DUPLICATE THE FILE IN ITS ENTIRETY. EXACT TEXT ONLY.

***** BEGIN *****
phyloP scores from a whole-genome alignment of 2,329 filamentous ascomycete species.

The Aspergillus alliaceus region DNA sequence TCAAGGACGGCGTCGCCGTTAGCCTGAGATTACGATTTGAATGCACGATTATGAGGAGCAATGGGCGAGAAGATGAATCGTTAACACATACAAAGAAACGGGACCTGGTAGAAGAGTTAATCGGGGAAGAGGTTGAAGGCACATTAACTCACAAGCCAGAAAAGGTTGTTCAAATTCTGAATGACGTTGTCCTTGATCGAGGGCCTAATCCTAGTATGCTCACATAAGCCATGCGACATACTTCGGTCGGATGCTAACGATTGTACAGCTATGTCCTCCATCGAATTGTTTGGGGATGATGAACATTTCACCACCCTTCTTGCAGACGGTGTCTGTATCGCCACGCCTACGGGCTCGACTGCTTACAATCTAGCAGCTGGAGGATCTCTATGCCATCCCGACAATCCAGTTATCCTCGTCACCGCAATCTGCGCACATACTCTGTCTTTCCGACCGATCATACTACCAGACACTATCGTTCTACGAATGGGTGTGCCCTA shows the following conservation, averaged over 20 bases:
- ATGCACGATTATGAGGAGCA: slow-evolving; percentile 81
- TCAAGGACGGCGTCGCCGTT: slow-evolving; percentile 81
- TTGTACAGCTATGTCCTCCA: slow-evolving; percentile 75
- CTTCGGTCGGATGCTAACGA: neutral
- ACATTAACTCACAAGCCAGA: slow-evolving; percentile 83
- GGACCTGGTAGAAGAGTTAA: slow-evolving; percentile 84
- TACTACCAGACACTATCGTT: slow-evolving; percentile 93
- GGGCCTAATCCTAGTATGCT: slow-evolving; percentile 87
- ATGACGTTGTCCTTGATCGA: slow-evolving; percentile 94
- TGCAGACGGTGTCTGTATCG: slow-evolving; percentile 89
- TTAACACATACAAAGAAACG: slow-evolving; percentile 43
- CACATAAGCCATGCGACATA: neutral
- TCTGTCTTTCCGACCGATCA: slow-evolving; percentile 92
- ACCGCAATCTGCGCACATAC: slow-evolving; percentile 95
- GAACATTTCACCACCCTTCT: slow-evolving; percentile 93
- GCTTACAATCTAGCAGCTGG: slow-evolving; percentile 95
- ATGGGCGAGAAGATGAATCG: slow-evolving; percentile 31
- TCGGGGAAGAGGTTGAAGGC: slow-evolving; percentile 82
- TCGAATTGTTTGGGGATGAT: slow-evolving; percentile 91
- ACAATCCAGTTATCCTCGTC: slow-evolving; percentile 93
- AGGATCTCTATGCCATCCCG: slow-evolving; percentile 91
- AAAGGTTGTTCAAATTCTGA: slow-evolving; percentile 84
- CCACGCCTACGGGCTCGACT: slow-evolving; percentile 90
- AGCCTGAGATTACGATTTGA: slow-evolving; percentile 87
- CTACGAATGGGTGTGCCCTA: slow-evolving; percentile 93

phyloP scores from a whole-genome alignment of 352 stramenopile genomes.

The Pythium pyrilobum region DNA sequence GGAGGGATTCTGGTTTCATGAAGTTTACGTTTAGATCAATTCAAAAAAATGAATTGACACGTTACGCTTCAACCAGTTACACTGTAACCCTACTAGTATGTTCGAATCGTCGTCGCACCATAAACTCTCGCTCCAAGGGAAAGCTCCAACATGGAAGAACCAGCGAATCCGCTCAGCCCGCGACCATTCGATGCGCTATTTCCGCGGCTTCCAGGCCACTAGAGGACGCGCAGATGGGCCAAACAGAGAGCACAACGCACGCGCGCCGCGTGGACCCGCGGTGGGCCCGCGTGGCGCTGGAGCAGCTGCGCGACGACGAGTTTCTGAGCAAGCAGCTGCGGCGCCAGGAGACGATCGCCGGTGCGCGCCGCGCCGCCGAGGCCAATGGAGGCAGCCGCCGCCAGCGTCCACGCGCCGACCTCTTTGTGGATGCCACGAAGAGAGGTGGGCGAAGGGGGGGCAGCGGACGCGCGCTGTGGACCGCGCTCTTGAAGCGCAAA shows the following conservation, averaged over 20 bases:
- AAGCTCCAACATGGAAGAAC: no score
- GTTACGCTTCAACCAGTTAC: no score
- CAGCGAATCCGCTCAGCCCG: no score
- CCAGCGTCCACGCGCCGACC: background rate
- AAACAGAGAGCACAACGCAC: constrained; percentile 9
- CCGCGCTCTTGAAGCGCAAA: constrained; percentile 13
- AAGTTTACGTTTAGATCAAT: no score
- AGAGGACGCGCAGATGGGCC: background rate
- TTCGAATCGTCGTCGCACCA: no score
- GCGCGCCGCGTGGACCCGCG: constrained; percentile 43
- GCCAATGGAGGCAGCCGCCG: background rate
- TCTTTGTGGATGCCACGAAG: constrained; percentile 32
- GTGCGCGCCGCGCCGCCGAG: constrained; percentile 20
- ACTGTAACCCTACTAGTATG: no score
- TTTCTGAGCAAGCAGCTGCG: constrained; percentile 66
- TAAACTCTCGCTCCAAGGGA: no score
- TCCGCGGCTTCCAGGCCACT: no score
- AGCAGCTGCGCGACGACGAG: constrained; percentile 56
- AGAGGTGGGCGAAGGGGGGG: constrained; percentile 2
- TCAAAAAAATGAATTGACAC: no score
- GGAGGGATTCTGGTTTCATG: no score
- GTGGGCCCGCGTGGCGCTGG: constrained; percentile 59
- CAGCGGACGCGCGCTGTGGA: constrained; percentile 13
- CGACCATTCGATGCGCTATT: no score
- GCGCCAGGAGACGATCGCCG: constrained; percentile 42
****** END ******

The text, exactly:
phyloP scores from a whole-genome alignment of 2,329 filamentous ascomycete species.

The Aspergillus alliaceus region DNA sequence TCAAGGACGGCGTCGCCGTTAGCCTGAGATTACGATTTGAATGCACGATTATGAGGAGCAATGGGCGAGAAGATGAATCGTTAACACATACAAAGAAACGGGACCTGGTAGAAGAGTTAATCGGGGAAGAGGTTGAAGGCACATTAACTCACAAGCCAGAAAAGGTTGTTCAAATTCTGAATGACGTTGTCCTTGATCGAGGGCCTAATCCTAGTATGCTCACATAAGCCATGCGACATACTTCGGTCGGATGCTAACGATTGTACAGCTATGTCCTCCATCGAATTGTTTGGGGATGATGAACATTTCACCACCCTTCTTGCAGACGGTGTCTGTATCGCCACGCCTACGGGCTCGACTGCTTACAATCTAGCAGCTGGAGGATCTCTATGCCATCCCGACAATCCAGTTATCCTCGTCACCGCAATCTGCGCACATACTCTGTCTTTCCGACCGATCATACTACCAGACACTATCGTTCTACGAATGGGTGTGCCCTA shows the following conservation, averaged over 20 bases:
- ATGCACGATTATGAGGAGCA: slow-evolving; percentile 81
- TCAAGGACGGCGTCGCCGTT: slow-evolving; percentile 81
- TTGTACAGCTATGTCCTCCA: slow-evolving; percentile 75
- CTTCGGTCGGATGCTAACGA: neutral
- ACATTAACTCACAAGCCAGA: slow-evolving; percentile 83
- GGACCTGGTAGAAGAGTTAA: slow-evolving; percentile 84
- TACTACCAGACACTATCGTT: slow-evolving; percentile 93
- GGGCCTAATCCTAGTATGCT: slow-evolving; percentile 87
- ATGACGTTGTCCTTGATCGA: slow-evolving; percentile 94
- TGCAGACGGTGTCTGTATCG: slow-evolving; percentile 89
- TTAACACATACAAAGAAACG: slow-evolving; percentile 43
- CACATAAGCCATGCGACATA: neutral
- TCTGTCTTTCCGACCGATCA: slow-evolving; percentile 92
- ACCGCAATCTGCGCACATAC: slow-evolving; percentile 95
- GAACATTTCACCACCCTTCT: slow-evolving; percentile 93
- GCTTACAATCTAGCAGCTGG: slow-evolving; percentile 95
- ATGGGCGAGAAGATGAATCG: slow-evolving; percentile 31
- TCGGGGAAGAGGTTGAAGGC: slow-evolving; percentile 82
- TCGAATTGTTTGGGGATGAT: slow-evolving; percentile 91
- ACAATCCAGTTATCCTCGTC: slow-evolving; percentile 93
- AGGATCTCTATGCCATCCCG: slow-evolving; percentile 91
- AAAGGTTGTTCAAATTCTGA: slow-evolving; percentile 84
- CCACGCCTACGGGCTCGACT: slow-evolving; percentile 90
- AGCCTGAGATTACGATTTGA: slow-evolving; percentile 87
- CTACGAATGGGTGTGCCCTA: slow-evolving; percentile 93

phyloP scores from a whole-genome alignment of 352 stramenopile genomes.

The Pythium pyrilobum region DNA sequence GGAGGGATTCTGGTTTCATGAAGTTTACGTTTAGATCAATTCAAAAAAATGAATTGACACGTTACGCTTCAACCAGTTACACTGTAACCCTACTAGTATGTTCGAATCGTCGTCGCACCATAAACTCTCGCTCCAAGGGAAAGCTCCAACATGGAAGAACCAGCGAATCCGCTCAGCCCGCGACCATTCGATGCGCTATTTCCGCGGCTTCCAGGCCACTAGAGGACGCGCAGATGGGCCAAACAGAGAGCACAACGCACGCGCGCCGCGTGGACCCGCGGTGGGCCCGCGTGGCGCTGGAGCAGCTGCGCGACGACGAGTTTCTGAGCAAGCAGCTGCGGCGCCAGGAGACGATCGCCGGTGCGCGCCGCGCCGCCGAGGCCAATGGAGGCAGCCGCCGCCAGCGTCCACGCGCCGACCTCTTTGTGGATGCCACGAAGAGAGGTGGGCGAAGGGGGGGCAGCGGACGCGCGCTGTGGACCGCGCTCTTGAAGCGCAAA shows the following conservation, averaged over 20 bases:
- AAGCTCCAACATGGAAGAAC: no score
- GTTACGCTTCAACCAGTTAC: no score
- CAGCGAATCCGCTCAGCCCG: no score
- CCAGCGTCCACGCGCCGACC: background rate
- AAACAGAGAGCACAACGCAC: constrained; percentile 9
- CCGCGCTCTTGAAGCGCAAA: constrained; percentile 13
- AAGTTTACGTTTAGATCAAT: no score
- AGAGGACGCGCAGATGGGCC: background rate
- TTCGAATCGTCGTCGCACCA: no score
- GCGCGCCGCGTGGACCCGCG: constrained; percentile 43
- GCCAATGGAGGCAGCCGCCG: background rate
- TCTTTGTGGATGCCACGAAG: constrained; percentile 32
- GTGCGCGCCGCGCCGCCGAG: constrained; percentile 20
- ACTGTAACCCTACTAGTATG: no score
- TTTCTGAGCAAGCAGCTGCG: constrained; percentile 66
- TAAACTCTCGCTCCAAGGGA: no score
- TCCGCGGCTTCCAGGCCACT: no score
- AGCAGCTGCGCGACGACGAG: constrained; percentile 56
- AGAGGTGGGCGAAGGGGGGG: constrained; percentile 2
- TCAAAAAAATGAATTGACAC: no score
- GGAGGGATTCTGGTTTCATG: no score
- GTGGGCCCGCGTGGCGCTGG: constrained; percentile 59
- CAGCGGACGCGCGCTGTGGA: constrained; percentile 13
- CGACCATTCGATGCGCTATT: no score
- GCGCCAGGAGACGATCGCCG: constrained; percentile 42